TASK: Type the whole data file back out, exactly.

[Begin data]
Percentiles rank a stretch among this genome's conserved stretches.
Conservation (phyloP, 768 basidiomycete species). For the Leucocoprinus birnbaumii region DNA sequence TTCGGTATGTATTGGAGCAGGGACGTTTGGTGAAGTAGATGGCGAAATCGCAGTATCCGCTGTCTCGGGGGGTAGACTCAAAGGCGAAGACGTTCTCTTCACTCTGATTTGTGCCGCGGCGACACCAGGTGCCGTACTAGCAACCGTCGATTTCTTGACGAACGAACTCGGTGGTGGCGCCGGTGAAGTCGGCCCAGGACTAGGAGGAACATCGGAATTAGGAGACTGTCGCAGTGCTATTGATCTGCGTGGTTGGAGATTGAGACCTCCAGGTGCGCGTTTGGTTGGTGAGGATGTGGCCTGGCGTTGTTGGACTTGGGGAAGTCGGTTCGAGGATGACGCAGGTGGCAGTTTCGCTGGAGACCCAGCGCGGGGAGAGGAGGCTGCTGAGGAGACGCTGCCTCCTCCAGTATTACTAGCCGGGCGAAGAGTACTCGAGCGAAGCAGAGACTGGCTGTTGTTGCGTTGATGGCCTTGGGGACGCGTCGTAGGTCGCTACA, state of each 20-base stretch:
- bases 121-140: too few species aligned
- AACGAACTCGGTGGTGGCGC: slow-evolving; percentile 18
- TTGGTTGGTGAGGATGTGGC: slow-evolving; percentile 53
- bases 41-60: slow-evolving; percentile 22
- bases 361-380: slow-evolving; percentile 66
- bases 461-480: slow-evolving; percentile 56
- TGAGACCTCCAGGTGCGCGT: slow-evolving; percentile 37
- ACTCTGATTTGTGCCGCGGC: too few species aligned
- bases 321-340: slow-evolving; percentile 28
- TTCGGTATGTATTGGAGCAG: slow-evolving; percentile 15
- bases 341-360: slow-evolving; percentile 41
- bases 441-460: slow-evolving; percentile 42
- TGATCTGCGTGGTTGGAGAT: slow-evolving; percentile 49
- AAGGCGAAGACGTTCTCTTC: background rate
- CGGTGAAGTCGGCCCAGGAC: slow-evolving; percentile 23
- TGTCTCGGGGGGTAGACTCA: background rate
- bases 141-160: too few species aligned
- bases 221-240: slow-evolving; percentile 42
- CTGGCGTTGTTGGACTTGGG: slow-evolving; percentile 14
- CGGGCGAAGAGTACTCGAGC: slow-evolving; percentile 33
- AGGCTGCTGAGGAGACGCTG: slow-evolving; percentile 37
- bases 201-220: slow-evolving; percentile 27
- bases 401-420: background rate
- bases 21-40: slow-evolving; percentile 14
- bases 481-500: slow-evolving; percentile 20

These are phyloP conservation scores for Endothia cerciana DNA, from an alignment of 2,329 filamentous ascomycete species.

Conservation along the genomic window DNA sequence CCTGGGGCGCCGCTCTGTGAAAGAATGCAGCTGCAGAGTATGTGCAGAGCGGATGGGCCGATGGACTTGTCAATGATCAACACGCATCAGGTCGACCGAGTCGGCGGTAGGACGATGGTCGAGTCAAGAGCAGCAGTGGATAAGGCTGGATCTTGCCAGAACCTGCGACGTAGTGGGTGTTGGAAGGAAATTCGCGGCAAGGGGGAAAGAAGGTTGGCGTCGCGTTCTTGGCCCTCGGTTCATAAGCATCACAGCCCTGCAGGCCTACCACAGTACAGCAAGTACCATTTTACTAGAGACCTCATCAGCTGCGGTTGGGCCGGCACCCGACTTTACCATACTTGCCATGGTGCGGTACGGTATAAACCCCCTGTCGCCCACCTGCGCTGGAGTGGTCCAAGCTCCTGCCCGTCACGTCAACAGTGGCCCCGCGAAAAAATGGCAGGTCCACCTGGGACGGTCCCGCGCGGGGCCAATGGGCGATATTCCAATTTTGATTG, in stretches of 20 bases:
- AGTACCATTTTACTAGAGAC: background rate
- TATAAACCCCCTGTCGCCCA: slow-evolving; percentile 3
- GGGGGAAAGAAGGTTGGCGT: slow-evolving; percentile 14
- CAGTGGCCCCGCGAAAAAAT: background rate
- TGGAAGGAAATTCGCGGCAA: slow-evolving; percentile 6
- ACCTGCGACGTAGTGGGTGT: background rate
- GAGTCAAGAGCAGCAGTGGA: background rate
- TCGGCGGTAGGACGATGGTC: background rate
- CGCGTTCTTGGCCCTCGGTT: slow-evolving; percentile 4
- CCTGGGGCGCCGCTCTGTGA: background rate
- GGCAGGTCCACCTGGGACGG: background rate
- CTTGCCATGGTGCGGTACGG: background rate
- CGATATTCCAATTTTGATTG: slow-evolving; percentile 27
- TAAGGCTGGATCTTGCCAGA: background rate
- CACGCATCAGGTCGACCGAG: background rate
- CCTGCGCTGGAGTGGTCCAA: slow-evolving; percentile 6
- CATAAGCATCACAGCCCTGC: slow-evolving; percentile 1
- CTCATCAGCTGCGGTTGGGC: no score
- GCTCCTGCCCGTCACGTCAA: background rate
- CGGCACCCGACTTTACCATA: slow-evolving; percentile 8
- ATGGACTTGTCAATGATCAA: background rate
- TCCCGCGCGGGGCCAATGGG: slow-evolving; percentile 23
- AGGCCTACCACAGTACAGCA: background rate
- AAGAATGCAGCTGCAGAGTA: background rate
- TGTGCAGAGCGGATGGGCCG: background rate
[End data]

Percentiles rank a stretch among this genome's conserved stretches.
Conservation (phyloP, 768 basidiomycete species). For the Leucocoprinus birnbaumii region DNA sequence TTCGGTATGTATTGGAGCAGGGACGTTTGGTGAAGTAGATGGCGAAATCGCAGTATCCGCTGTCTCGGGGGGTAGACTCAAAGGCGAAGACGTTCTCTTCACTCTGATTTGTGCCGCGGCGACACCAGGTGCCGTACTAGCAACCGTCGATTTCTTGACGAACGAACTCGGTGGTGGCGCCGGTGAAGTCGGCCCAGGACTAGGAGGAACATCGGAATTAGGAGACTGTCGCAGTGCTATTGATCTGCGTGGTTGGAGATTGAGACCTCCAGGTGCGCGTTTGGTTGGTGAGGATGTGGCCTGGCGTTGTTGGACTTGGGGAAGTCGGTTCGAGGATGACGCAGGTGGCAGTTTCGCTGGAGACCCAGCGCGGGGAGAGGAGGCTGCTGAGGAGACGCTGCCTCCTCCAGTATTACTAGCCGGGCGAAGAGTACTCGAGCGAAGCAGAGACTGGCTGTTGTTGCGTTGATGGCCTTGGGGACGCGTCGTAGGTCGCTACA, state of each 20-base stretch:
- bases 121-140: too few species aligned
- AACGAACTCGGTGGTGGCGC: slow-evolving; percentile 18
- TTGGTTGGTGAGGATGTGGC: slow-evolving; percentile 53
- bases 41-60: slow-evolving; percentile 22
- bases 361-380: slow-evolving; percentile 66
- bases 461-480: slow-evolving; percentile 56
- TGAGACCTCCAGGTGCGCGT: slow-evolving; percentile 37
- ACTCTGATTTGTGCCGCGGC: too few species aligned
- bases 321-340: slow-evolving; percentile 28
- TTCGGTATGTATTGGAGCAG: slow-evolving; percentile 15
- bases 341-360: slow-evolving; percentile 41
- bases 441-460: slow-evolving; percentile 42
- TGATCTGCGTGGTTGGAGAT: slow-evolving; percentile 49
- AAGGCGAAGACGTTCTCTTC: background rate
- CGGTGAAGTCGGCCCAGGAC: slow-evolving; percentile 23
- TGTCTCGGGGGGTAGACTCA: background rate
- bases 141-160: too few species aligned
- bases 221-240: slow-evolving; percentile 42
- CTGGCGTTGTTGGACTTGGG: slow-evolving; percentile 14
- CGGGCGAAGAGTACTCGAGC: slow-evolving; percentile 33
- AGGCTGCTGAGGAGACGCTG: slow-evolving; percentile 37
- bases 201-220: slow-evolving; percentile 27
- bases 401-420: background rate
- bases 21-40: slow-evolving; percentile 14
- bases 481-500: slow-evolving; percentile 20

These are phyloP conservation scores for Endothia cerciana DNA, from an alignment of 2,329 filamentous ascomycete species.

Conservation along the genomic window DNA sequence CCTGGGGCGCCGCTCTGTGAAAGAATGCAGCTGCAGAGTATGTGCAGAGCGGATGGGCCGATGGACTTGTCAATGATCAACACGCATCAGGTCGACCGAGTCGGCGGTAGGACGATGGTCGAGTCAAGAGCAGCAGTGGATAAGGCTGGATCTTGCCAGAACCTGCGACGTAGTGGGTGTTGGAAGGAAATTCGCGGCAAGGGGGAAAGAAGGTTGGCGTCGCGTTCTTGGCCCTCGGTTCATAAGCATCACAGCCCTGCAGGCCTACCACAGTACAGCAAGTACCATTTTACTAGAGACCTCATCAGCTGCGGTTGGGCCGGCACCCGACTTTACCATACTTGCCATGGTGCGGTACGGTATAAACCCCCTGTCGCCCACCTGCGCTGGAGTGGTCCAAGCTCCTGCCCGTCACGTCAACAGTGGCCCCGCGAAAAAATGGCAGGTCCACCTGGGACGGTCCCGCGCGGGGCCAATGGGCGATATTCCAATTTTGATTG, in stretches of 20 bases:
- AGTACCATTTTACTAGAGAC: background rate
- TATAAACCCCCTGTCGCCCA: slow-evolving; percentile 3
- GGGGGAAAGAAGGTTGGCGT: slow-evolving; percentile 14
- CAGTGGCCCCGCGAAAAAAT: background rate
- TGGAAGGAAATTCGCGGCAA: slow-evolving; percentile 6
- ACCTGCGACGTAGTGGGTGT: background rate
- GAGTCAAGAGCAGCAGTGGA: background rate
- TCGGCGGTAGGACGATGGTC: background rate
- CGCGTTCTTGGCCCTCGGTT: slow-evolving; percentile 4
- CCTGGGGCGCCGCTCTGTGA: background rate
- GGCAGGTCCACCTGGGACGG: background rate
- CTTGCCATGGTGCGGTACGG: background rate
- CGATATTCCAATTTTGATTG: slow-evolving; percentile 27
- TAAGGCTGGATCTTGCCAGA: background rate
- CACGCATCAGGTCGACCGAG: background rate
- CCTGCGCTGGAGTGGTCCAA: slow-evolving; percentile 6
- CATAAGCATCACAGCCCTGC: slow-evolving; percentile 1
- CTCATCAGCTGCGGTTGGGC: no score
- GCTCCTGCCCGTCACGTCAA: background rate
- CGGCACCCGACTTTACCATA: slow-evolving; percentile 8
- ATGGACTTGTCAATGATCAA: background rate
- TCCCGCGCGGGGCCAATGGG: slow-evolving; percentile 23
- AGGCCTACCACAGTACAGCA: background rate
- AAGAATGCAGCTGCAGAGTA: background rate
- TGTGCAGAGCGGATGGGCCG: background rate